Can Pakistan be both a security and a welfare state?

Marvin G. Weinbaum
Director for Afghanistan and Pakistan Studies

Marvin G. Weinbaum

Pakistan stands out among low-income countries for the near absence of a social or economic safety net. While loan interest payments and the military consume large chunks of public expenditures, government outlays for education and health are strikingly low in a country where more than a quarter of the population lives below the poverty line. But is this now about to change? Is Pakistan, so often labeled a security state, headed toward becoming a welfare state as well?

Last week Prime Minister Imran Khan proposed a highly ambitious social safety and poverty alleviation program, and proclaimed the security of society’s underprivileged a “fundamental right.” He has called for the creation of a new ministry to coordinate a wide array of programs for the poor that include cash transfers to nearly 5.7 million women, grants and vouchers for children’s education, facilities for the disabled, interest-free loans for housing, and legal aid. Khan also promises to address nutritional problems, assist street children, and protect rural laborers and transgender people. To pay for all of this, the prime minster has said his government would allocate more than a half billion dollars, with a 50 percent increase by 2021.

Here’s the rub. Where is the money and is it nearly enough? The government is struggling to overcome a sluggish economy and deep loan indebtedness. It has had to go hat-in-hand to Saudi Arabia and China for cash, and to the IMF for billions more in loans. Starved of tax revenues and burdened by corruption, Pakistan is also possibly facing the punishing economic effects of blacklisting by a multinational financial watchdog group for alleged laxness in curbing terrorist financing.

With Khan long known as a champion of better access to health, education, and employment, few can doubt his sincerity. But taking up a war against poverty is also good politics. With his protection policies, Khan has the opportunity to create and energize a national political constituency. On launching his campaign, the populist leader confidently spoke of Pakistan becoming a “great country.”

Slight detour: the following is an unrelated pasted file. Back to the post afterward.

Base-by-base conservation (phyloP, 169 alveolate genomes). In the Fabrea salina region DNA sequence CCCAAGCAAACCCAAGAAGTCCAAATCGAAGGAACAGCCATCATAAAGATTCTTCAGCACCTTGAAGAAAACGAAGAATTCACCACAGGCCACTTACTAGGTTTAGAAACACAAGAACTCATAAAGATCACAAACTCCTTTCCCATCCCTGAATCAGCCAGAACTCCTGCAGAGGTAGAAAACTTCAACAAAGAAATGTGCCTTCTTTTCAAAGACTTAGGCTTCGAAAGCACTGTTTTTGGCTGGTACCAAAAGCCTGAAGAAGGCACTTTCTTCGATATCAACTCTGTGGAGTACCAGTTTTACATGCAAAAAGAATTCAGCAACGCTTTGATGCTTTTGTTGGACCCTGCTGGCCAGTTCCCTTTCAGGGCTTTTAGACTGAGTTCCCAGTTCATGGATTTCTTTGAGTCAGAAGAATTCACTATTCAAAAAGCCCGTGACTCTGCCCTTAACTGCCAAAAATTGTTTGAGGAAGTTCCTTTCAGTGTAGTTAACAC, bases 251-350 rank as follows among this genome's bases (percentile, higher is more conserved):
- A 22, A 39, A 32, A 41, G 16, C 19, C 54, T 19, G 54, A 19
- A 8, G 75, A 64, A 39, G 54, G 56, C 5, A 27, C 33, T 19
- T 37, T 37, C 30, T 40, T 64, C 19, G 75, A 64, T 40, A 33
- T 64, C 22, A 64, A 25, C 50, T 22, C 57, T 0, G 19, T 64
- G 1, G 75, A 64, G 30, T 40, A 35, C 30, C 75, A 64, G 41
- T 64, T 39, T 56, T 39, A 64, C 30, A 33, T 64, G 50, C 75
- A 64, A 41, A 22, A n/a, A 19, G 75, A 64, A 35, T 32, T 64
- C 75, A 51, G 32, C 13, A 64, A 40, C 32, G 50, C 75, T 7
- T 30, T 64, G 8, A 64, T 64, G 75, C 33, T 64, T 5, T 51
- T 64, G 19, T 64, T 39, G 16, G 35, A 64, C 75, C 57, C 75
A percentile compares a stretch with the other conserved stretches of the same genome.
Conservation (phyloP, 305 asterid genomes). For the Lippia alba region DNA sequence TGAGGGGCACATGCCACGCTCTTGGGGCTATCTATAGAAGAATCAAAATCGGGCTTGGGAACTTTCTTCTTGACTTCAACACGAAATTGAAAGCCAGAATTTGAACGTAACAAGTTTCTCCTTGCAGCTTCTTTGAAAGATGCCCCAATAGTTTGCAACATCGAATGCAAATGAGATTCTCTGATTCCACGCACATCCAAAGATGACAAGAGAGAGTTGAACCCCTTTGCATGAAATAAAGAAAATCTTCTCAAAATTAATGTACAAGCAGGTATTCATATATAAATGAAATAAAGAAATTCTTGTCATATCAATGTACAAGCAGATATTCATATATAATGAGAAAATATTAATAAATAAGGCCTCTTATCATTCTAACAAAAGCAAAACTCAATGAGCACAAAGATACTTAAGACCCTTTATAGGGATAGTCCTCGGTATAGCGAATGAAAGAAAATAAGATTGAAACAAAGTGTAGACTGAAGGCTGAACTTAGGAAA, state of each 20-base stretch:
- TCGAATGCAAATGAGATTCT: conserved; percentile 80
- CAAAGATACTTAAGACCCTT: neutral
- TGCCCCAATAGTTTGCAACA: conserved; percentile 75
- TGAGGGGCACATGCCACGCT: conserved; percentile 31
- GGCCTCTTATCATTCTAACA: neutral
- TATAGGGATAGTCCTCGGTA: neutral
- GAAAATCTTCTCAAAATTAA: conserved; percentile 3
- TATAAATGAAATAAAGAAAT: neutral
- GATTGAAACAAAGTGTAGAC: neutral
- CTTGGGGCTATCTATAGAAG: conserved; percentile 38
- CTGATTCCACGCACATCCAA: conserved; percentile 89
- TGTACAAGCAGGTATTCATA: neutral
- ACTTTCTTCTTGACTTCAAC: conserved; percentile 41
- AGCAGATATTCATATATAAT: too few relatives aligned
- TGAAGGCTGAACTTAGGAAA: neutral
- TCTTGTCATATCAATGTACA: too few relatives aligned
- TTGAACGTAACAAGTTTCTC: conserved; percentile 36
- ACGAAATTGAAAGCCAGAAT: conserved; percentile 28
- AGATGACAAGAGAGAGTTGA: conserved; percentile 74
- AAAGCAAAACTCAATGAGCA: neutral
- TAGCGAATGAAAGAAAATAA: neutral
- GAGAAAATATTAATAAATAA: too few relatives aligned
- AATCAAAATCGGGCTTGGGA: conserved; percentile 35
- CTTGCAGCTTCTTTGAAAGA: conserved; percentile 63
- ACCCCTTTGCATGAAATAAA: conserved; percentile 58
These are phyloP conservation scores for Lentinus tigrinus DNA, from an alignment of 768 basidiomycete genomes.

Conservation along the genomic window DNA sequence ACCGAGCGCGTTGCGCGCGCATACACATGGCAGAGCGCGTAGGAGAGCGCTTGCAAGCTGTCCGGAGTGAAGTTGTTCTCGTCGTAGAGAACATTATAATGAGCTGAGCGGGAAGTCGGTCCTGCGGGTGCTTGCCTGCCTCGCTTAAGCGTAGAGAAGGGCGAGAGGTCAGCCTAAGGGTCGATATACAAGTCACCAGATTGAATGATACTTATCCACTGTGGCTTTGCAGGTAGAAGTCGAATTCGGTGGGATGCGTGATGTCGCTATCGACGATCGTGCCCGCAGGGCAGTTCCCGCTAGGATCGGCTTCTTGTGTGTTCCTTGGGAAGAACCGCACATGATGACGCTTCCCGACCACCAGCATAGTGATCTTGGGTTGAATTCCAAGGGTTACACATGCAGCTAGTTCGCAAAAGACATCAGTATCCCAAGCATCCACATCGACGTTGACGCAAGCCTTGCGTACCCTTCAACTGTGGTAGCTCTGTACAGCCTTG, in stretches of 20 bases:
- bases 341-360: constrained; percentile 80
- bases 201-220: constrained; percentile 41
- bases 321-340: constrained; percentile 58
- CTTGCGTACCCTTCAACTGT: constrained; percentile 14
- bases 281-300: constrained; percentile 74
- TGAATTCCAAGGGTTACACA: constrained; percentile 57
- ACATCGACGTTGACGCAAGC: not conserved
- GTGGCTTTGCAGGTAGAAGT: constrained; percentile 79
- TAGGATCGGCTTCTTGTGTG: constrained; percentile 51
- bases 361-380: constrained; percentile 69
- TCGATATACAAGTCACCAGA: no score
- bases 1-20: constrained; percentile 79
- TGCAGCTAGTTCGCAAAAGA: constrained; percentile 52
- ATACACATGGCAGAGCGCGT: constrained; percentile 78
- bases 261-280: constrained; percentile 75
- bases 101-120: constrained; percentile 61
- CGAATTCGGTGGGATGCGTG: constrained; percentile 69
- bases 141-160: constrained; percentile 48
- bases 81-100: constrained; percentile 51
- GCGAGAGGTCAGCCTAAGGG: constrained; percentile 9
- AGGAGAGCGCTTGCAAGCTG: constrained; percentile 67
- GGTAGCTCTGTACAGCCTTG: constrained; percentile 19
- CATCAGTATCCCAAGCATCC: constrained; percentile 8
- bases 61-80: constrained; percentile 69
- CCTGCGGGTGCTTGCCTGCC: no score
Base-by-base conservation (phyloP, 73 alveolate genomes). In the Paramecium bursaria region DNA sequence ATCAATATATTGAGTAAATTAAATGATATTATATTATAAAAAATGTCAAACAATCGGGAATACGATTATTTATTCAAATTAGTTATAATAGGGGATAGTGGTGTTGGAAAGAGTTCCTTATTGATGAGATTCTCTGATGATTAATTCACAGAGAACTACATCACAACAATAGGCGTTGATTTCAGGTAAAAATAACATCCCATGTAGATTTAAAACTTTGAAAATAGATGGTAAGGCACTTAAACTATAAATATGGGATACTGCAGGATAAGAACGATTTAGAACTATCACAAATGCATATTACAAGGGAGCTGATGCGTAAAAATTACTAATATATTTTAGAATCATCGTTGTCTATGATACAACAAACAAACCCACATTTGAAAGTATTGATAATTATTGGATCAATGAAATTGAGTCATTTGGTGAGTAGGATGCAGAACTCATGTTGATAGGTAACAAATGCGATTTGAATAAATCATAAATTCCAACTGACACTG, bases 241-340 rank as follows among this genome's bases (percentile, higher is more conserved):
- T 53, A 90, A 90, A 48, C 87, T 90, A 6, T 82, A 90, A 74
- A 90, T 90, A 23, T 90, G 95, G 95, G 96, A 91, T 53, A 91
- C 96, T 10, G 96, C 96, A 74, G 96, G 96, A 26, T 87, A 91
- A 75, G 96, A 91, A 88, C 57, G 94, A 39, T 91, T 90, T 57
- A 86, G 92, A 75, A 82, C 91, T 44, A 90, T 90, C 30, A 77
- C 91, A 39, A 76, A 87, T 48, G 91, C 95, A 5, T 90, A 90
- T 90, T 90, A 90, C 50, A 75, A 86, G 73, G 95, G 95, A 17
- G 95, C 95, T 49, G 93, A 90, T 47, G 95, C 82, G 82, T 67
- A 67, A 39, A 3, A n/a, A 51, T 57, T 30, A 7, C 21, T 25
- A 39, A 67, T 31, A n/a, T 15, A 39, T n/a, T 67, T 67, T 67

The SABIC-Saudi Aramco merger

Jean-François Seznec
MEI Scholar

The Saudi energy minister just announced a $69.1 billion merger between Saudi Arabia’s oil and chemical giants. The merger is presented as a win-win situation with great synergies between the two companies. Of course, as Saudi Aramco is 20 times larger than SABIC, there is little doubt as to who will manage the merged firms.

On the one hand, Saudi Aramco will benefit from having greater access to advanced chemical technology, much of it home grown by SABIC. It will also gain from being able to use SABIC’s excellent chemical marketing teams worldwide, which will sell the existing product lines of both companies.

On the other hand, Saudi Aramco will find itself saddled with a sizable loss-making steel plant, a large fertilizer division subsidized by low-cost methane, and a number of duplicate low-profit chemical lines. It may have to “rationalize” SABIC, i.e. sell or shut some divisions and business lines, creating an employment nightmare.

The merger will require Saudi Aramco to find almost $70 billion in cash to pay for the SABIC shares, not an easy financial endeavor. In fact, if the purpose of the merger had been solely to maximize synergies, the transaction could have been done without cash by merely exchanging shares. However, SABIC’s owner, the Public Investment Fund (PIF), needs cash to make acquisitions in other, non-energy-related areas. To raise this money, Saudi Aramco could borrow some or all of it. However, it may find itself financially stretched as it has already announced a new strategy to develop extensively overseas, which will require the oil giant to invest tens of billions in refineries, gas fields, LNG plants, and more. This demand for funds may force Saudi Aramco to pay PIF for SABIC over time, borrowing to expand overseas or float more than 5% of its share in a future IPO.

Ultimately, the merger appears to be mainly motivated by the need to find a compromise between the modernist bureaucrats of PIF who want to invest in high-tech businesses unrelated to energy and the more traditional ones seeking to develop the country away from oil but still in line with its natural advantage of low-cost energy, amplified by advanced downstream processing.